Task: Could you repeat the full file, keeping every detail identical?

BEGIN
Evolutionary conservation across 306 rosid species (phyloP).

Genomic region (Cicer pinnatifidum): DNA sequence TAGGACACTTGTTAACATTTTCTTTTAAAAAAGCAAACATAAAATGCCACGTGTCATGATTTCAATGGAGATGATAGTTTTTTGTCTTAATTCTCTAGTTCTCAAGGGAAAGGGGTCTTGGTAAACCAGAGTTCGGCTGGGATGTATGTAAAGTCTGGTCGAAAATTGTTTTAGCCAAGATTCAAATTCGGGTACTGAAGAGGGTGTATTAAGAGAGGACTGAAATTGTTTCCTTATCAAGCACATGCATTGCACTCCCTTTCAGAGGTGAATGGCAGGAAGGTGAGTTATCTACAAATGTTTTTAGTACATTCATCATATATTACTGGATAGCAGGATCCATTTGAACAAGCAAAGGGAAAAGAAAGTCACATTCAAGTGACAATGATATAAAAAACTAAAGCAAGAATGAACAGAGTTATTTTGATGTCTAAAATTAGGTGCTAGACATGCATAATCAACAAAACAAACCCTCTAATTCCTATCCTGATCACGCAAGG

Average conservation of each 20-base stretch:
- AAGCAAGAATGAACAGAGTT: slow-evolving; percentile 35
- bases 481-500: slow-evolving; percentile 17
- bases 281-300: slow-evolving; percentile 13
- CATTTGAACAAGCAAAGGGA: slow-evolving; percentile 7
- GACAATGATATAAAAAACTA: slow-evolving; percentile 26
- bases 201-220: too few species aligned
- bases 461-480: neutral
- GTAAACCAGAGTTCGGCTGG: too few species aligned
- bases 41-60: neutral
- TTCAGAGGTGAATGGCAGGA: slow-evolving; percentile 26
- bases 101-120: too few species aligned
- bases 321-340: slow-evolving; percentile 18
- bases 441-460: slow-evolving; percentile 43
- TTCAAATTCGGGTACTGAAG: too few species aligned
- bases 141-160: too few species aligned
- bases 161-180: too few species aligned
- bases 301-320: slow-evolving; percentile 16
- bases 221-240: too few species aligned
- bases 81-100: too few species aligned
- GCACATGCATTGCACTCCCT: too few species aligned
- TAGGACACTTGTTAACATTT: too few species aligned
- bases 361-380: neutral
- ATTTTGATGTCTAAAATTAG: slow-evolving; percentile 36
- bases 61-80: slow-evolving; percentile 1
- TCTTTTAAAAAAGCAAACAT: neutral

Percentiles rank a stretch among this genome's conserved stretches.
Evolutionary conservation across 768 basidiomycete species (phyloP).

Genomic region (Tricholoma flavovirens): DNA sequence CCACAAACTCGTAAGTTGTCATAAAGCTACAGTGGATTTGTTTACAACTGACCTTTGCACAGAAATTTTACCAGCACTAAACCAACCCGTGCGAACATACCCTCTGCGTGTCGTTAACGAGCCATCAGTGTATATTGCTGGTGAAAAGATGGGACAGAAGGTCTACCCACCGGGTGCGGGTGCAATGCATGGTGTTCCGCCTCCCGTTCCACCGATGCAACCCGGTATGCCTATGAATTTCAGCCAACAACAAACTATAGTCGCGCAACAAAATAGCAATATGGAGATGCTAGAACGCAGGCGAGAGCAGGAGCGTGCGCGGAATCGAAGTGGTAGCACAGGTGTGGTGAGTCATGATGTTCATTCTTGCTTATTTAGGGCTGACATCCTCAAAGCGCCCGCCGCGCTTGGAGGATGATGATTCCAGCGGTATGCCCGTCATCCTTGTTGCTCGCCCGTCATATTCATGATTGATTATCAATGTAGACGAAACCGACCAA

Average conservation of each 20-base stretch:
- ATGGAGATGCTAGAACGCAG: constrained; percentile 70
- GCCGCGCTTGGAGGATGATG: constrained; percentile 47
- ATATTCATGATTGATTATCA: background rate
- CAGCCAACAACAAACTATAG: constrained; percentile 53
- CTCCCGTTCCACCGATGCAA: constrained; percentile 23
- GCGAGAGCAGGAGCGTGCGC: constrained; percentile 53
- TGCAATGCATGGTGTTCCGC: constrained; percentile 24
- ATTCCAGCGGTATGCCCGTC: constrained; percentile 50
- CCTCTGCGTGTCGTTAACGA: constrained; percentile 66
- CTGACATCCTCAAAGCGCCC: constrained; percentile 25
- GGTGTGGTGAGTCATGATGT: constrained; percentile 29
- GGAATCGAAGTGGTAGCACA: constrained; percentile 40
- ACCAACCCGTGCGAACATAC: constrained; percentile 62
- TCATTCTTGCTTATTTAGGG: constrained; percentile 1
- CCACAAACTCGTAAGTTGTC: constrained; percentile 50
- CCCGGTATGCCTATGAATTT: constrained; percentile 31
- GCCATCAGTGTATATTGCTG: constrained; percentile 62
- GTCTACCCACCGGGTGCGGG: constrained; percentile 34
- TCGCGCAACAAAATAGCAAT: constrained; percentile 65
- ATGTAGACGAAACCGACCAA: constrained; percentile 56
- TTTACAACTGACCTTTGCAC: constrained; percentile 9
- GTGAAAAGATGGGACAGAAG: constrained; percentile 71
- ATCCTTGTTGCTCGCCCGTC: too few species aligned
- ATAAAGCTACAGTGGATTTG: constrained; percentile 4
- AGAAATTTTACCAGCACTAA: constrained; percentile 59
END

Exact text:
Evolutionary conservation across 306 rosid species (phyloP).

Genomic region (Cicer pinnatifidum): DNA sequence TAGGACACTTGTTAACATTTTCTTTTAAAAAAGCAAACATAAAATGCCACGTGTCATGATTTCAATGGAGATGATAGTTTTTTGTCTTAATTCTCTAGTTCTCAAGGGAAAGGGGTCTTGGTAAACCAGAGTTCGGCTGGGATGTATGTAAAGTCTGGTCGAAAATTGTTTTAGCCAAGATTCAAATTCGGGTACTGAAGAGGGTGTATTAAGAGAGGACTGAAATTGTTTCCTTATCAAGCACATGCATTGCACTCCCTTTCAGAGGTGAATGGCAGGAAGGTGAGTTATCTACAAATGTTTTTAGTACATTCATCATATATTACTGGATAGCAGGATCCATTTGAACAAGCAAAGGGAAAAGAAAGTCACATTCAAGTGACAATGATATAAAAAACTAAAGCAAGAATGAACAGAGTTATTTTGATGTCTAAAATTAGGTGCTAGACATGCATAATCAACAAAACAAACCCTCTAATTCCTATCCTGATCACGCAAGG

Average conservation of each 20-base stretch:
- AAGCAAGAATGAACAGAGTT: slow-evolving; percentile 35
- bases 481-500: slow-evolving; percentile 17
- bases 281-300: slow-evolving; percentile 13
- CATTTGAACAAGCAAAGGGA: slow-evolving; percentile 7
- GACAATGATATAAAAAACTA: slow-evolving; percentile 26
- bases 201-220: too few species aligned
- bases 461-480: neutral
- GTAAACCAGAGTTCGGCTGG: too few species aligned
- bases 41-60: neutral
- TTCAGAGGTGAATGGCAGGA: slow-evolving; percentile 26
- bases 101-120: too few species aligned
- bases 321-340: slow-evolving; percentile 18
- bases 441-460: slow-evolving; percentile 43
- TTCAAATTCGGGTACTGAAG: too few species aligned
- bases 141-160: too few species aligned
- bases 161-180: too few species aligned
- bases 301-320: slow-evolving; percentile 16
- bases 221-240: too few species aligned
- bases 81-100: too few species aligned
- GCACATGCATTGCACTCCCT: too few species aligned
- TAGGACACTTGTTAACATTT: too few species aligned
- bases 361-380: neutral
- ATTTTGATGTCTAAAATTAG: slow-evolving; percentile 36
- bases 61-80: slow-evolving; percentile 1
- TCTTTTAAAAAAGCAAACAT: neutral

Percentiles rank a stretch among this genome's conserved stretches.
Evolutionary conservation across 768 basidiomycete species (phyloP).

Genomic region (Tricholoma flavovirens): DNA sequence CCACAAACTCGTAAGTTGTCATAAAGCTACAGTGGATTTGTTTACAACTGACCTTTGCACAGAAATTTTACCAGCACTAAACCAACCCGTGCGAACATACCCTCTGCGTGTCGTTAACGAGCCATCAGTGTATATTGCTGGTGAAAAGATGGGACAGAAGGTCTACCCACCGGGTGCGGGTGCAATGCATGGTGTTCCGCCTCCCGTTCCACCGATGCAACCCGGTATGCCTATGAATTTCAGCCAACAACAAACTATAGTCGCGCAACAAAATAGCAATATGGAGATGCTAGAACGCAGGCGAGAGCAGGAGCGTGCGCGGAATCGAAGTGGTAGCACAGGTGTGGTGAGTCATGATGTTCATTCTTGCTTATTTAGGGCTGACATCCTCAAAGCGCCCGCCGCGCTTGGAGGATGATGATTCCAGCGGTATGCCCGTCATCCTTGTTGCTCGCCCGTCATATTCATGATTGATTATCAATGTAGACGAAACCGACCAA

Average conservation of each 20-base stretch:
- ATGGAGATGCTAGAACGCAG: constrained; percentile 70
- GCCGCGCTTGGAGGATGATG: constrained; percentile 47
- ATATTCATGATTGATTATCA: background rate
- CAGCCAACAACAAACTATAG: constrained; percentile 53
- CTCCCGTTCCACCGATGCAA: constrained; percentile 23
- GCGAGAGCAGGAGCGTGCGC: constrained; percentile 53
- TGCAATGCATGGTGTTCCGC: constrained; percentile 24
- ATTCCAGCGGTATGCCCGTC: constrained; percentile 50
- CCTCTGCGTGTCGTTAACGA: constrained; percentile 66
- CTGACATCCTCAAAGCGCCC: constrained; percentile 25
- GGTGTGGTGAGTCATGATGT: constrained; percentile 29
- GGAATCGAAGTGGTAGCACA: constrained; percentile 40
- ACCAACCCGTGCGAACATAC: constrained; percentile 62
- TCATTCTTGCTTATTTAGGG: constrained; percentile 1
- CCACAAACTCGTAAGTTGTC: constrained; percentile 50
- CCCGGTATGCCTATGAATTT: constrained; percentile 31
- GCCATCAGTGTATATTGCTG: constrained; percentile 62
- GTCTACCCACCGGGTGCGGG: constrained; percentile 34
- TCGCGCAACAAAATAGCAAT: constrained; percentile 65
- ATGTAGACGAAACCGACCAA: constrained; percentile 56
- TTTACAACTGACCTTTGCAC: constrained; percentile 9
- GTGAAAAGATGGGACAGAAG: constrained; percentile 71
- ATCCTTGTTGCTCGCCCGTC: too few species aligned
- ATAAAGCTACAGTGGATTTG: constrained; percentile 4
- AGAAATTTTACCAGCACTAA: constrained; percentile 59